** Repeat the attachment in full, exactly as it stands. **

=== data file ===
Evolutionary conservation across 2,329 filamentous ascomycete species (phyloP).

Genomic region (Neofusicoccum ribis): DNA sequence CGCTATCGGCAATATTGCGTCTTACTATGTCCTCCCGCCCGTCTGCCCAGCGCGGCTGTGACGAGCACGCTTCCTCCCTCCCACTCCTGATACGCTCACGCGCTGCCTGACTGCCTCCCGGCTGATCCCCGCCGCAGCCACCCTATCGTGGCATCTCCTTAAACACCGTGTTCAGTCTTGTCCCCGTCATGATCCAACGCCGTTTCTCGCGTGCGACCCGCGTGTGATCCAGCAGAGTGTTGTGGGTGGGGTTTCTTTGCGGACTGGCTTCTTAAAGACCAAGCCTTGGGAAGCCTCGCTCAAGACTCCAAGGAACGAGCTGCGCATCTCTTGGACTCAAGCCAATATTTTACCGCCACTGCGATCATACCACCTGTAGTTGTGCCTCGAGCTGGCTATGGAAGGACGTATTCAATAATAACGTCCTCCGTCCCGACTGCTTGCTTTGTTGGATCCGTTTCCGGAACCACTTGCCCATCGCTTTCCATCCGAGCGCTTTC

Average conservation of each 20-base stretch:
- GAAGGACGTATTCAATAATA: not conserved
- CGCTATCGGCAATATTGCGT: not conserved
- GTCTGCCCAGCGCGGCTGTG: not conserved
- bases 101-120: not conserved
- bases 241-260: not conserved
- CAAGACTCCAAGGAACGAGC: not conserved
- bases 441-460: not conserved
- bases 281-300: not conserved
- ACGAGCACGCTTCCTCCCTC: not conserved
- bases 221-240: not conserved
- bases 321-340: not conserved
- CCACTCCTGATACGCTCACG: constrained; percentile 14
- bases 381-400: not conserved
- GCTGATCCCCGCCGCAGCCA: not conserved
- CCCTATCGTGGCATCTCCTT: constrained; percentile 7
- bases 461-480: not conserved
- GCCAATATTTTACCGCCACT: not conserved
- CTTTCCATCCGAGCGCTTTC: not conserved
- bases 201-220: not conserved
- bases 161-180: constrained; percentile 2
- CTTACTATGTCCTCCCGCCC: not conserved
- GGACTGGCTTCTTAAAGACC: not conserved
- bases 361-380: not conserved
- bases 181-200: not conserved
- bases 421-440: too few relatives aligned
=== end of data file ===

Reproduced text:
Evolutionary conservation across 2,329 filamentous ascomycete species (phyloP).

Genomic region (Neofusicoccum ribis): DNA sequence CGCTATCGGCAATATTGCGTCTTACTATGTCCTCCCGCCCGTCTGCCCAGCGCGGCTGTGACGAGCACGCTTCCTCCCTCCCACTCCTGATACGCTCACGCGCTGCCTGACTGCCTCCCGGCTGATCCCCGCCGCAGCCACCCTATCGTGGCATCTCCTTAAACACCGTGTTCAGTCTTGTCCCCGTCATGATCCAACGCCGTTTCTCGCGTGCGACCCGCGTGTGATCCAGCAGAGTGTTGTGGGTGGGGTTTCTTTGCGGACTGGCTTCTTAAAGACCAAGCCTTGGGAAGCCTCGCTCAAGACTCCAAGGAACGAGCTGCGCATCTCTTGGACTCAAGCCAATATTTTACCGCCACTGCGATCATACCACCTGTAGTTGTGCCTCGAGCTGGCTATGGAAGGACGTATTCAATAATAACGTCCTCCGTCCCGACTGCTTGCTTTGTTGGATCCGTTTCCGGAACCACTTGCCCATCGCTTTCCATCCGAGCGCTTTC

Average conservation of each 20-base stretch:
- GAAGGACGTATTCAATAATA: not conserved
- CGCTATCGGCAATATTGCGT: not conserved
- GTCTGCCCAGCGCGGCTGTG: not conserved
- bases 101-120: not conserved
- bases 241-260: not conserved
- CAAGACTCCAAGGAACGAGC: not conserved
- bases 441-460: not conserved
- bases 281-300: not conserved
- ACGAGCACGCTTCCTCCCTC: not conserved
- bases 221-240: not conserved
- bases 321-340: not conserved
- CCACTCCTGATACGCTCACG: constrained; percentile 14
- bases 381-400: not conserved
- GCTGATCCCCGCCGCAGCCA: not conserved
- CCCTATCGTGGCATCTCCTT: constrained; percentile 7
- bases 461-480: not conserved
- GCCAATATTTTACCGCCACT: not conserved
- CTTTCCATCCGAGCGCTTTC: not conserved
- bases 201-220: not conserved
- bases 161-180: constrained; percentile 2
- CTTACTATGTCCTCCCGCCC: not conserved
- GGACTGGCTTCTTAAAGACC: not conserved
- bases 361-380: not conserved
- bases 181-200: not conserved
- bases 421-440: too few relatives aligned